Photo: Allen J. Schaben/Los Angeles Times via Getty Images

By next year, Kroger will no longer supply plastic shopping bags at checkout in its 63 QFC stores, and by 2025 in all 2,800 Kroger-owned stores, in response to the customer backlash against plastic products and its contribution to landfills, the Wall Street Journal reports.

Why it matters: Kroger is the largest U.S. grocer, so the impact of the change could outsize other companies ditching plastics — including Starbucks Corp., Hyatt Hotels Corp., and Walt Disney Co., all of which are eliminating the use of plastic straws. Whole Foods and IKEA announced they were ditching plastic bags in 2008.

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The CIA's new license to cyberattack

Illustration: Aïda Amer/Axios

In 2018 President Trump granted the Central Intelligence Agency expansive legal authorities to carry out covert actions in cyberspace, providing the agency with powers it has sought since the George W. Bush administration, former U.S. officials directly familiar with the matter told Yahoo News.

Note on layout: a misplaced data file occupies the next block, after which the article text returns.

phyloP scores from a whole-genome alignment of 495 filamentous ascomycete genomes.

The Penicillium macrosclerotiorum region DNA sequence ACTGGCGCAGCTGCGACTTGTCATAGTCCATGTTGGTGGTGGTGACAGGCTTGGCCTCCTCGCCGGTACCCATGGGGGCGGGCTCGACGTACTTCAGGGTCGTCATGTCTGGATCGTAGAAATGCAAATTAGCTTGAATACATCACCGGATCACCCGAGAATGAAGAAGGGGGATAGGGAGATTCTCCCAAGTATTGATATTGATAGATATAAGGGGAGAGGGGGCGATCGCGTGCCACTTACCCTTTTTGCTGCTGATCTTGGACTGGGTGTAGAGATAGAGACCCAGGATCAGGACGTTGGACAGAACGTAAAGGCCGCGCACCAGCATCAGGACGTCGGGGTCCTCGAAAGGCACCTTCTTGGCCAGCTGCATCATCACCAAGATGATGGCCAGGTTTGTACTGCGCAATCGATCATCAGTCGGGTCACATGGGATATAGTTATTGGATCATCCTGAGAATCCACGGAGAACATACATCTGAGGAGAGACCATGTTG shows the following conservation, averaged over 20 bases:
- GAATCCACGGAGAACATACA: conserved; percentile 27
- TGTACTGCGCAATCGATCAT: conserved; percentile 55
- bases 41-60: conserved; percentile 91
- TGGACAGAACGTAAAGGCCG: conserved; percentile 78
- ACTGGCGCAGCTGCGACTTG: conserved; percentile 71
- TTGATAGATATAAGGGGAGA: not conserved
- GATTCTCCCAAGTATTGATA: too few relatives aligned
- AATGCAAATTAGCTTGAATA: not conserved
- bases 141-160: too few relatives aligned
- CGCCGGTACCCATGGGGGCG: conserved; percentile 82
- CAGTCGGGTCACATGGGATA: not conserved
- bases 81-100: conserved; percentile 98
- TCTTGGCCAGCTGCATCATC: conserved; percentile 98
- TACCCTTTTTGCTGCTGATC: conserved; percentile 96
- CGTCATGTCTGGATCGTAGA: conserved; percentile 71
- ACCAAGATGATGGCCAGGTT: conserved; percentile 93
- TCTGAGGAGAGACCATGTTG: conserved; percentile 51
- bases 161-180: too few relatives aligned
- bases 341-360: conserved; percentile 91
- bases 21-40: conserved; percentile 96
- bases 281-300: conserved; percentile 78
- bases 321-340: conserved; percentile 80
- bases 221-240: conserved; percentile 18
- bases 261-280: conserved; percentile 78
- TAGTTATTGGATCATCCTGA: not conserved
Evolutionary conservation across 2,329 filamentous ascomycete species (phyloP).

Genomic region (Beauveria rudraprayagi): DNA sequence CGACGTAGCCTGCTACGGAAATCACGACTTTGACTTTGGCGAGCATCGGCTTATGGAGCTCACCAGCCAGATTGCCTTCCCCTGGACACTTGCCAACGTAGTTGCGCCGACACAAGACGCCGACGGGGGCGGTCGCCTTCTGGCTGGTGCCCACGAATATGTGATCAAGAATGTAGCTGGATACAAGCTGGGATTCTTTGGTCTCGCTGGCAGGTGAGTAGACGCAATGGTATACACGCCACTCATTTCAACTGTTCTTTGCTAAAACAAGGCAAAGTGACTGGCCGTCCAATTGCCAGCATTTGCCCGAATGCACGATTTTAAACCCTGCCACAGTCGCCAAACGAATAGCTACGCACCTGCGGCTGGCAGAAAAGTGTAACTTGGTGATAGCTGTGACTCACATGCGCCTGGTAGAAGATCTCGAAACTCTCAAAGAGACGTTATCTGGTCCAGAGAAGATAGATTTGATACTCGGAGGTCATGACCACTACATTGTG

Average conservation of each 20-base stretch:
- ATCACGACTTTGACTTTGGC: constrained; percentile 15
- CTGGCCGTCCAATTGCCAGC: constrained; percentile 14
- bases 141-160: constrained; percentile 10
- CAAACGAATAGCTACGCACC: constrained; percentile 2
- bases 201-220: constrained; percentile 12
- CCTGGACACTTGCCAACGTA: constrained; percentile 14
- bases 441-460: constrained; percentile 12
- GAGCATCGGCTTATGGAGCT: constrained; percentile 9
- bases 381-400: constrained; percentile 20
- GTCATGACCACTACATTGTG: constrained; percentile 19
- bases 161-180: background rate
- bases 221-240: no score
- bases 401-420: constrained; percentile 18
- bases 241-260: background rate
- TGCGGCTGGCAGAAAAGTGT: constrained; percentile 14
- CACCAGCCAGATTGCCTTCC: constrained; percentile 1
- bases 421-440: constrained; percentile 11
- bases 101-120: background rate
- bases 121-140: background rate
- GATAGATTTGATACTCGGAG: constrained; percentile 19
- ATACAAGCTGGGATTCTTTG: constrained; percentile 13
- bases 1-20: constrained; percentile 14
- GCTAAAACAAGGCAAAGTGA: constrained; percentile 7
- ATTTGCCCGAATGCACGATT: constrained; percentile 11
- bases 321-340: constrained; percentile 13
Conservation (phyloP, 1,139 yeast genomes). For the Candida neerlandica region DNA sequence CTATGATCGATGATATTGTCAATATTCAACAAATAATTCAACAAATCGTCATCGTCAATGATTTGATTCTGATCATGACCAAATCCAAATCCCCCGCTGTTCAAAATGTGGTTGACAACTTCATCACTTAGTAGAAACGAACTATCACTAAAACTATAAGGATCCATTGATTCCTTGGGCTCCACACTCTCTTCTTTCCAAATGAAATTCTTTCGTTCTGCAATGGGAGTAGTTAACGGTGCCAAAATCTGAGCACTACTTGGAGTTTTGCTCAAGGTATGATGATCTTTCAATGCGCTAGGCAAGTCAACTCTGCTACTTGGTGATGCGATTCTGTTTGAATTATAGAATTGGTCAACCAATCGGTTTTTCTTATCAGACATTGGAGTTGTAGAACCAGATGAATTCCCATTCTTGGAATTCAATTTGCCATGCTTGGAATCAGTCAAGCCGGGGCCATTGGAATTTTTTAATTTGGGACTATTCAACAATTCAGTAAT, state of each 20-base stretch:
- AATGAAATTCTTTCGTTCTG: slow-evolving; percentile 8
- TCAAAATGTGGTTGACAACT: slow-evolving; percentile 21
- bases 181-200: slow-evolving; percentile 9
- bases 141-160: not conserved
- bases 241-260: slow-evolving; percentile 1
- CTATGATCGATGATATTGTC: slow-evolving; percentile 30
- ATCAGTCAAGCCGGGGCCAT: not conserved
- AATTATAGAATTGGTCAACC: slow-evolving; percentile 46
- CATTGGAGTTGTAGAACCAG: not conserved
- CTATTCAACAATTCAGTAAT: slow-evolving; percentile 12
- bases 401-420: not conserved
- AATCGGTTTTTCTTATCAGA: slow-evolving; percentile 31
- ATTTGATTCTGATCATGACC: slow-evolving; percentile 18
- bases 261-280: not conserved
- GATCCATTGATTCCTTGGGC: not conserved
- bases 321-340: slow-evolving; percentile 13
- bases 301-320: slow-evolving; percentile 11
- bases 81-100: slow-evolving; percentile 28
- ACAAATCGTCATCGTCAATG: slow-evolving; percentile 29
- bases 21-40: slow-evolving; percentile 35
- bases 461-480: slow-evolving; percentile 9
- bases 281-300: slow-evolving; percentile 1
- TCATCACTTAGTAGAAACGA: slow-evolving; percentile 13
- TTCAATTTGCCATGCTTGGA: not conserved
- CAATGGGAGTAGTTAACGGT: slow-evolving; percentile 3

Why it matters: The CIA has conducted disruptive covert cyber operations against Iran and Russia since the signing of this presidential finding, said former officials.

3 hours ago - Technology

Tech hits the brakes on office reopenings

Illustration: Annelise Capossela/Axios

Tech was the first industry to send its workers home when COVID-19 first hit the U.S., and it has been among the most cautious in bringing workers back. Even still, many companies are realizing that their reopening plans from as recently as a few weeks ago are now too optimistic.

Why it matters: Crafting reopening plans gave tech firms a chance to bolster their leadership and model the beginnings of a path back to normalcy for other office workers. Their decision to pause those plans is the latest sign that normalcy is likely to remain elusive in the U.S.

The existential threat to small business

Illustration: Eniola Odetunde/Axios

The coronavirus pandemic has changed the game for U.S. businesses, pushing forward years-long shifts in workplaces, technology and buying habits and forcing small businesses to fight just to survive.

Why it matters: These changes are providing an almost insurmountable advantage to big companies, which are positioned to come out of the recession stronger and with greater market share than ever.